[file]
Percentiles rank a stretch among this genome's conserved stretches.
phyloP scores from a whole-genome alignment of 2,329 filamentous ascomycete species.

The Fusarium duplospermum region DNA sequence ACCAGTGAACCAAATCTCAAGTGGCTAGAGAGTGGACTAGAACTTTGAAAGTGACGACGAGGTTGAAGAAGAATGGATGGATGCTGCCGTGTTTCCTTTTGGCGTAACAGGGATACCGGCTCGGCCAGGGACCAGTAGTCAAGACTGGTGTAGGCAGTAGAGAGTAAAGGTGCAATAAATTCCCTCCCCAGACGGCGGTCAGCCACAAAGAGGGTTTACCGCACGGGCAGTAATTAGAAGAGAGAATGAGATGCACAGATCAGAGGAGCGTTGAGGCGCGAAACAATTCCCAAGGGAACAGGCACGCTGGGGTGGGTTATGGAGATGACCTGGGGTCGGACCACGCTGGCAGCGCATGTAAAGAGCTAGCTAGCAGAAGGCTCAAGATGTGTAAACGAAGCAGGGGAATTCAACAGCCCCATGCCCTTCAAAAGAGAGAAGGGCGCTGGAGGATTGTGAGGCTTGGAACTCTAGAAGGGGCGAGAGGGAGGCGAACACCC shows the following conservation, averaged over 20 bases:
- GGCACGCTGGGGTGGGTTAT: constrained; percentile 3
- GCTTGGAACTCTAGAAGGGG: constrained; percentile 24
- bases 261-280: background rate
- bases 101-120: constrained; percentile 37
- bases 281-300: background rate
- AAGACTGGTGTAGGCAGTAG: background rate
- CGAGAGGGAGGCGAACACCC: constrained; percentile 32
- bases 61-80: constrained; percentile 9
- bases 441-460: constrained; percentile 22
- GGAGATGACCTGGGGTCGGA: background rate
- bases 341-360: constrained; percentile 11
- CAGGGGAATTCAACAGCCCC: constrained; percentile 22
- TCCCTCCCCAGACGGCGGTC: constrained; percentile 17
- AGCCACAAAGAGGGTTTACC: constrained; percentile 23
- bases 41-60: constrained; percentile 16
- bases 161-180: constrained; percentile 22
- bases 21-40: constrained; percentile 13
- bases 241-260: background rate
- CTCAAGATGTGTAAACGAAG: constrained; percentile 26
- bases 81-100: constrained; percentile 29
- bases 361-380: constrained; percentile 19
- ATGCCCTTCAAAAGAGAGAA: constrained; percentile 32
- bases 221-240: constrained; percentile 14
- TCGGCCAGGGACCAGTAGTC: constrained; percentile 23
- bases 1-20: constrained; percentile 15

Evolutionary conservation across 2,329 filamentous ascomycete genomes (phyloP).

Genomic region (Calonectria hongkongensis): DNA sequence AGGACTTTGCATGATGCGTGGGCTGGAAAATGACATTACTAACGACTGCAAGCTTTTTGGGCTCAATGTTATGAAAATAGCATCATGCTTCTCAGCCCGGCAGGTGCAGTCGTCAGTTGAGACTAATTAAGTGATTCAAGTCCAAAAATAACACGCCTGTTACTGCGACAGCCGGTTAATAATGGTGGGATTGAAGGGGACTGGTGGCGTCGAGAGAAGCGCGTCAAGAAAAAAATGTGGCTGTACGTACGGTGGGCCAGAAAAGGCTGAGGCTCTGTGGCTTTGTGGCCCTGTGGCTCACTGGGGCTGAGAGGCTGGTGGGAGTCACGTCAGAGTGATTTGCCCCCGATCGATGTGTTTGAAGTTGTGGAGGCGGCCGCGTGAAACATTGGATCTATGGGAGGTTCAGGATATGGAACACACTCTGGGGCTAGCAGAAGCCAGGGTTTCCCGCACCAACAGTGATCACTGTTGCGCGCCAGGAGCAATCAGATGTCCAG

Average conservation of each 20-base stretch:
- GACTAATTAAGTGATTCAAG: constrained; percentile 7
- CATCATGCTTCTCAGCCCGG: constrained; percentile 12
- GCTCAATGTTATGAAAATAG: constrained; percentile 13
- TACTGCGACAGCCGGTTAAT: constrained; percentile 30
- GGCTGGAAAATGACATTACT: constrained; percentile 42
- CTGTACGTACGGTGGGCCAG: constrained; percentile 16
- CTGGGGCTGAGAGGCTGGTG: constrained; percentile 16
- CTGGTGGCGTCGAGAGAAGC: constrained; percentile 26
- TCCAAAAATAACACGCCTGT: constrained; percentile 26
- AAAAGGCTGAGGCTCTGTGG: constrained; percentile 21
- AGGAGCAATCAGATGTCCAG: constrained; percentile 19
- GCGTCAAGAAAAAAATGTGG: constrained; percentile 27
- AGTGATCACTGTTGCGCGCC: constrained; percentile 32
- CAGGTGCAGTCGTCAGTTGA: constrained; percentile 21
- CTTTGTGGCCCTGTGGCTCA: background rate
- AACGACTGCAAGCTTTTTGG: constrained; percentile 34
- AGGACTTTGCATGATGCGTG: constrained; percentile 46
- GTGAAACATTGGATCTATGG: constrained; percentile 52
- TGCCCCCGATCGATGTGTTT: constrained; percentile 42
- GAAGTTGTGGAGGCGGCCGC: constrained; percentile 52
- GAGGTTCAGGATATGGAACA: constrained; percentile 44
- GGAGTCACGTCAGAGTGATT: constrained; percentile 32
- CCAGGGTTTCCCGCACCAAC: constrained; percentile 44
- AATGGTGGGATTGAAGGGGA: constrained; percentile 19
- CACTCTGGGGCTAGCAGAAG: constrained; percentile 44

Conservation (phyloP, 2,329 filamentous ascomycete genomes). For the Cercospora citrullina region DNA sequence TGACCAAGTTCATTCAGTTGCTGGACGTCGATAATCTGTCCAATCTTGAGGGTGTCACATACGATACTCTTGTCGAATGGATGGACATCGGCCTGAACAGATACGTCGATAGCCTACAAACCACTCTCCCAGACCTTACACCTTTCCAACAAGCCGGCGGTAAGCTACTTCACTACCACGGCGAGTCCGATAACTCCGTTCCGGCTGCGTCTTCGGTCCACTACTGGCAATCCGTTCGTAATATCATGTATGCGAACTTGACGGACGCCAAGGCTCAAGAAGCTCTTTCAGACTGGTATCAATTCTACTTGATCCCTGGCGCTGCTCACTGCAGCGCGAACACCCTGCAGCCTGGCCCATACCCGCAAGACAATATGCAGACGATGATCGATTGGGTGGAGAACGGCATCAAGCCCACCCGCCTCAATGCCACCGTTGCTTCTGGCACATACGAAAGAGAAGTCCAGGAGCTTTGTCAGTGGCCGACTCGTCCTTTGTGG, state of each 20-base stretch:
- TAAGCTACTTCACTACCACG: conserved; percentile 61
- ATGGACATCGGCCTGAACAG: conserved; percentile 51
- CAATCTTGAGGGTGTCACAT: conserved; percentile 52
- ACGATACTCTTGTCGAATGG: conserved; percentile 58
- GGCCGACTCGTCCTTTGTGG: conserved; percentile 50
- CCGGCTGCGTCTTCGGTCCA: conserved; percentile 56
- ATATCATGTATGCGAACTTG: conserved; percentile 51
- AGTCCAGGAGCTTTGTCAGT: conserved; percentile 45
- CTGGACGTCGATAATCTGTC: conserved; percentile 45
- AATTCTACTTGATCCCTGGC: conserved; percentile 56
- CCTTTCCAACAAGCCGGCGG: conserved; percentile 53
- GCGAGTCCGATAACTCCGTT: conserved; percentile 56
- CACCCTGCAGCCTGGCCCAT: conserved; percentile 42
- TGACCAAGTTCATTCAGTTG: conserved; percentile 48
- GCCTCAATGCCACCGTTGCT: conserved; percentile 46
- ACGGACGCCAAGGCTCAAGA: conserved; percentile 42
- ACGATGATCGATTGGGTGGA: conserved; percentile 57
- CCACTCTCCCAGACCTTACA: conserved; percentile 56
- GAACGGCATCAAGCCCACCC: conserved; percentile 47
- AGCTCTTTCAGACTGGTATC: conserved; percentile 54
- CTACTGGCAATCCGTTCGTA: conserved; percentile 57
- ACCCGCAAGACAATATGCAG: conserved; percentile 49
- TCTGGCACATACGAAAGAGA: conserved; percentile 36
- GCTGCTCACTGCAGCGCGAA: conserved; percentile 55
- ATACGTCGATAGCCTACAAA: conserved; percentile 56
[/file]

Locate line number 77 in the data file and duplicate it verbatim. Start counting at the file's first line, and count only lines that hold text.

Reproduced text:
- AGCTCTTTCAGACTGGTATC: conserved; percentile 54